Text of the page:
We consider the comprehension of lyric poetry as a purposeful process of creative interaction of the reader with the poem, which process comprises three consecutive stages: 1) the syncretic – a holistic grasp of meaning, indivisible unity of feelings, thoughts, and emotions during the first reading of the poem; 2) the analytic– analysis of the lyric plot, figurative language, poetic form and structure; and 3) the synthetic– interpretative synthesis based on emotional and cognitive processes (Mironova, 2018). We agree with the point of view shared by many researchers that the reader’s experiencing of the text and the reader’s search for meaning contained in the textare equally important for comprehension of poetry (e.g., Belyaeva, 2004; Eva-Wood, 2004; Fleming, 1996; Fleming & Stevens, 2015; Hanratty, 2011; Sigvardsson, 2017). For the purpose of measurement, we operationalized the theoretical construct by specifying the main indicators of creative interaction with a poem: at the first stage, descriptionof one’s impression (feelings, thoughts, emotions); at the second stage, description of the lyric plot and the experiences of the lyric hero, recognition of figurative language and description of its role in the poem; at the third stage, interpretation of the poem, substantiation of one’s opinion.

As a result of the analysis, generalization, and systematization of knowledge about the research problem, we identified the principle of open individualityas the basis for creative interaction of teenagers with lyric poetry. This implies, firstly, meaningful communication with the poem regarded as an aesthetic individuality, a soul opened to the reader; and secondly, the reader’s self-discovery and self-disclosure, awakened, inspired, and intensified by the poem, , which presupposes personal and interpersonal reflection. This principle is the basic one, sincein order for deep interaction with the lyric poem to take place, it is necessary to realize that poetry is a condensed form of self-expression, and therefore the reader’s openness is required – openness to the poem, i.e., willingness to respond to it emotionally and intellectually; as well as openness to oneself, i.e., readiness for self-exploration, reflection, enrichment of one’s experience. Openness does not mean vulnerability or dissolving oneself in someone else's mind; as Bakhtin noted, the reader should capture and apply a dual vision from both within and without (Bakhtin, 1986). The process of creative interaction with a poem presupposes the meeting of open individuals – the author and the reader.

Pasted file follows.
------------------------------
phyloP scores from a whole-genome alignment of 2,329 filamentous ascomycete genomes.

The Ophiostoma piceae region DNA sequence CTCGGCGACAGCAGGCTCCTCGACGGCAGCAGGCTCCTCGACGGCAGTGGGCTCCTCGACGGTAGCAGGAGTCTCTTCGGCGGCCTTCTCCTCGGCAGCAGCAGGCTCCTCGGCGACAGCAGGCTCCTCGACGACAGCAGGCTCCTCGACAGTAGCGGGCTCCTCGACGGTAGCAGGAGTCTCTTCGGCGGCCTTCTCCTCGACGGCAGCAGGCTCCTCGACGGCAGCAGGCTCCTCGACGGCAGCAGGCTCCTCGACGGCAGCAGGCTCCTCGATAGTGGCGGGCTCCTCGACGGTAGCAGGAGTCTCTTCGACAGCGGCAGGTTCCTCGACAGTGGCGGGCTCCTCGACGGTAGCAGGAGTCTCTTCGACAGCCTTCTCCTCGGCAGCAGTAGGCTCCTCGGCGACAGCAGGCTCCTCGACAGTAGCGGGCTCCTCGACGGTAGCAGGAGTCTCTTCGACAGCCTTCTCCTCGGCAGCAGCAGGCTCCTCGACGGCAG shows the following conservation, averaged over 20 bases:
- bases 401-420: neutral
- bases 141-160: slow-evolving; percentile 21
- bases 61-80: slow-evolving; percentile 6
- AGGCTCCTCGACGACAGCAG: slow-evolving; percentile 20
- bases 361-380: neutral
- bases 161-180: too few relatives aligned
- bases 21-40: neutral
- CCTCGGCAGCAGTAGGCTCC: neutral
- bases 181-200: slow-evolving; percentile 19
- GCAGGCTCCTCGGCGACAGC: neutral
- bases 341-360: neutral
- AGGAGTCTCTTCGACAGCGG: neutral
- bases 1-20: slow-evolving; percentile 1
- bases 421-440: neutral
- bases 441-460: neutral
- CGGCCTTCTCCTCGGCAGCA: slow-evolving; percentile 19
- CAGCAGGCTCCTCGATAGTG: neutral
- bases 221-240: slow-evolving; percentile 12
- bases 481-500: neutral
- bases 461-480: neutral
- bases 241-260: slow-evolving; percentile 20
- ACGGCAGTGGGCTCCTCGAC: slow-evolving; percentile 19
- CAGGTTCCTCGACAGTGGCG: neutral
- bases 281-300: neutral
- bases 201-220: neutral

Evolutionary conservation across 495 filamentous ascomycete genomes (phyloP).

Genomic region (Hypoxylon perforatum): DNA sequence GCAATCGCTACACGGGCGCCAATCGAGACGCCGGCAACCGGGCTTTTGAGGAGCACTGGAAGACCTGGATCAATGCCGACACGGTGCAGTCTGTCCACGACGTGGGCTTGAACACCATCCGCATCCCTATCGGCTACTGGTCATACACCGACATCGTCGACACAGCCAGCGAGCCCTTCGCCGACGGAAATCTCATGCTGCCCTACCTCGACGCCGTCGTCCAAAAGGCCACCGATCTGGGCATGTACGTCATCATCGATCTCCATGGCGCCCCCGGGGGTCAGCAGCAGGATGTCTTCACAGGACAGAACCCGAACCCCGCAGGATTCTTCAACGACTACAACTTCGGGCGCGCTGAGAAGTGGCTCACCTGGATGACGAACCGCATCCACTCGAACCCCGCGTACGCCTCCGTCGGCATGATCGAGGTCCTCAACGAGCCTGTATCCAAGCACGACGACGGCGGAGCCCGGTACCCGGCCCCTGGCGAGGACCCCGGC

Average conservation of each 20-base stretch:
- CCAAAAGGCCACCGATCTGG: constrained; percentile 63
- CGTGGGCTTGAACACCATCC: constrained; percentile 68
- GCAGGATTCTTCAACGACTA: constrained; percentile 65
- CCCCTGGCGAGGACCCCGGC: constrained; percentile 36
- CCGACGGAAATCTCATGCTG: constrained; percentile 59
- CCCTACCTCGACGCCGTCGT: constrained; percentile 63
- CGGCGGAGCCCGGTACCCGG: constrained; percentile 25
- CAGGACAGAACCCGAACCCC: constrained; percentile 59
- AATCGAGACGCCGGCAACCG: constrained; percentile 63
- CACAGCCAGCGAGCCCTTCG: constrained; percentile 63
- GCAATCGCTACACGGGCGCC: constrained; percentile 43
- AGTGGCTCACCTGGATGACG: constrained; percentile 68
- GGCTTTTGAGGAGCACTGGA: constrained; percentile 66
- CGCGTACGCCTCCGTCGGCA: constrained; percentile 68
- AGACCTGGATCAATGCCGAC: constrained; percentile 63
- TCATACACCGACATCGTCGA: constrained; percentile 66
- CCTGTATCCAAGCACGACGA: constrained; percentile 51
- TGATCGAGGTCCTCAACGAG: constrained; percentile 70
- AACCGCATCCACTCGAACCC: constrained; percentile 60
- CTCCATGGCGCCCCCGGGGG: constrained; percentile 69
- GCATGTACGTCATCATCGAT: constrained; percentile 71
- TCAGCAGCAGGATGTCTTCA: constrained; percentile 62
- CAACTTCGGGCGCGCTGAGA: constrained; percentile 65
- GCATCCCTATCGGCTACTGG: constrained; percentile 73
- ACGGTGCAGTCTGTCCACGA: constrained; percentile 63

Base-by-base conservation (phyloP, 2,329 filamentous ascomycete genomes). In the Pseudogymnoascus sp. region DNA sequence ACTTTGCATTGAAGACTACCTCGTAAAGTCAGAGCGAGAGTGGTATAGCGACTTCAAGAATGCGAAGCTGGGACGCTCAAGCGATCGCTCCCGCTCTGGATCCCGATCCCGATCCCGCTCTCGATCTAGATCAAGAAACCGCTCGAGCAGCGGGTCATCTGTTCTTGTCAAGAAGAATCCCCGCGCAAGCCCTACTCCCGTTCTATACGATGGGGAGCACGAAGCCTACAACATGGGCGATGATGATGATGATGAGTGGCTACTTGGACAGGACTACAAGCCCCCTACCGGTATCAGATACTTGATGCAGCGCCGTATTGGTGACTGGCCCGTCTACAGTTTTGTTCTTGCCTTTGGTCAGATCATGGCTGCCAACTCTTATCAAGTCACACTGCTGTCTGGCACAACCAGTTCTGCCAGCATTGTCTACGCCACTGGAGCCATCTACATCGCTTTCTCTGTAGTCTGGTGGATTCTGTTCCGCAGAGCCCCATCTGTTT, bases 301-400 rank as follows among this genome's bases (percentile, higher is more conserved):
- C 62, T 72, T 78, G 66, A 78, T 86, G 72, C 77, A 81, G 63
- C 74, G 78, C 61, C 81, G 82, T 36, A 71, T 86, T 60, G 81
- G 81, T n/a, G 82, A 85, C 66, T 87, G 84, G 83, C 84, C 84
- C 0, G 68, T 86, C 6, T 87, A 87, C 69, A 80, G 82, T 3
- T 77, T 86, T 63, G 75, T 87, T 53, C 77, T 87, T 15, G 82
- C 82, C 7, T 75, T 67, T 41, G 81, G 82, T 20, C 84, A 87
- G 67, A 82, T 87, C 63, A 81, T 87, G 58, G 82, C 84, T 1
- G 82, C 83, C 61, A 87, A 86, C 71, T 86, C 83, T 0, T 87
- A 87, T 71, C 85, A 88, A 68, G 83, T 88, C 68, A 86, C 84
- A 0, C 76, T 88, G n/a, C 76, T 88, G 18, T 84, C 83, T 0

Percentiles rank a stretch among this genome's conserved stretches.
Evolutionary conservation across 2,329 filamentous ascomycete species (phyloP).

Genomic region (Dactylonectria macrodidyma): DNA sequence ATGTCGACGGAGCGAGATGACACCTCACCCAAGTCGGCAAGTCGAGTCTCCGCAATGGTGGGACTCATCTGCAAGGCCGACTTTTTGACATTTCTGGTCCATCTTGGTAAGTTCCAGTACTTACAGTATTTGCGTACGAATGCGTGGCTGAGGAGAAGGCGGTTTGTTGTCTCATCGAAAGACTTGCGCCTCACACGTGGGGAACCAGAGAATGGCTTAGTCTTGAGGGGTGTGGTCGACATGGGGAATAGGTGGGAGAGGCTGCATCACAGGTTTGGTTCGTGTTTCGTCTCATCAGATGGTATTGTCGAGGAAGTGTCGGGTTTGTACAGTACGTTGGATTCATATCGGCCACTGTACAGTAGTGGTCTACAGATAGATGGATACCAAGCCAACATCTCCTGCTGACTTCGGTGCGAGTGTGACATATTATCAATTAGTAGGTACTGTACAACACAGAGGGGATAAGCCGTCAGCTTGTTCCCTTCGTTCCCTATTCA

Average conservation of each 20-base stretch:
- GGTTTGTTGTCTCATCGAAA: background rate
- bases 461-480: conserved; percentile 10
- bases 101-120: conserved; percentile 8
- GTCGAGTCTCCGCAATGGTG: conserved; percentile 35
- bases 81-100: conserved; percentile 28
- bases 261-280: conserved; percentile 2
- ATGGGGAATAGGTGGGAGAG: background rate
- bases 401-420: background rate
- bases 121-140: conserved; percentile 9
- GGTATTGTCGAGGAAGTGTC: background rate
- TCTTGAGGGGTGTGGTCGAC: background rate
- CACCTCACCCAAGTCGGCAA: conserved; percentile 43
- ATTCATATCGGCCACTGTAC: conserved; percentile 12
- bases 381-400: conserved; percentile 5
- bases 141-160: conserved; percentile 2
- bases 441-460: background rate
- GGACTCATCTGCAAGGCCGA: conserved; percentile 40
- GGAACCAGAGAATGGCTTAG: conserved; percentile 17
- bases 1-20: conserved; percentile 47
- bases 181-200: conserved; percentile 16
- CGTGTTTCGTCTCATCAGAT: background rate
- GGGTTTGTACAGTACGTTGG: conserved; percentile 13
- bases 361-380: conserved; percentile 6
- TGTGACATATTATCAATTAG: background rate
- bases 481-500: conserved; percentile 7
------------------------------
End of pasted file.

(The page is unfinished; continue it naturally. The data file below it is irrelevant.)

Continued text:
Thegeneral principle of open individuality can be elaborated in four sub-principles: wholeness, polylogy, multidimensionality, and value hierarchy.

The principle of wholeness means, firstly, applying a holistic approach to a person (to oneself and other people, including the poet and the lyric hero), who is viewed as an integral individual with a unique inner world irreducible to its separate characteristics; secondly, considering the lyric poem as a wholeness, which predetermines our understanding of the parts and ensures their unity, and as an expression of a partof mental life, which, when placed by the poet at the center of attention, acquires the properties of the whole, i.e., of a complete, full-fledged artwork. Practical implementation of this principle requires repeated meaningful reading of the poem, including a return to consideration of it as a whole after talking about any of its semantic aspects (parts). It also means exploring, through the experiences expressed in the poem, the unique features of the lyric hero’s inner world, his or her mental life and perception of the external world. It is important to emphasize that during this process of exploration, students build a meta-awareness of not only whatthey are doing, but whyand how.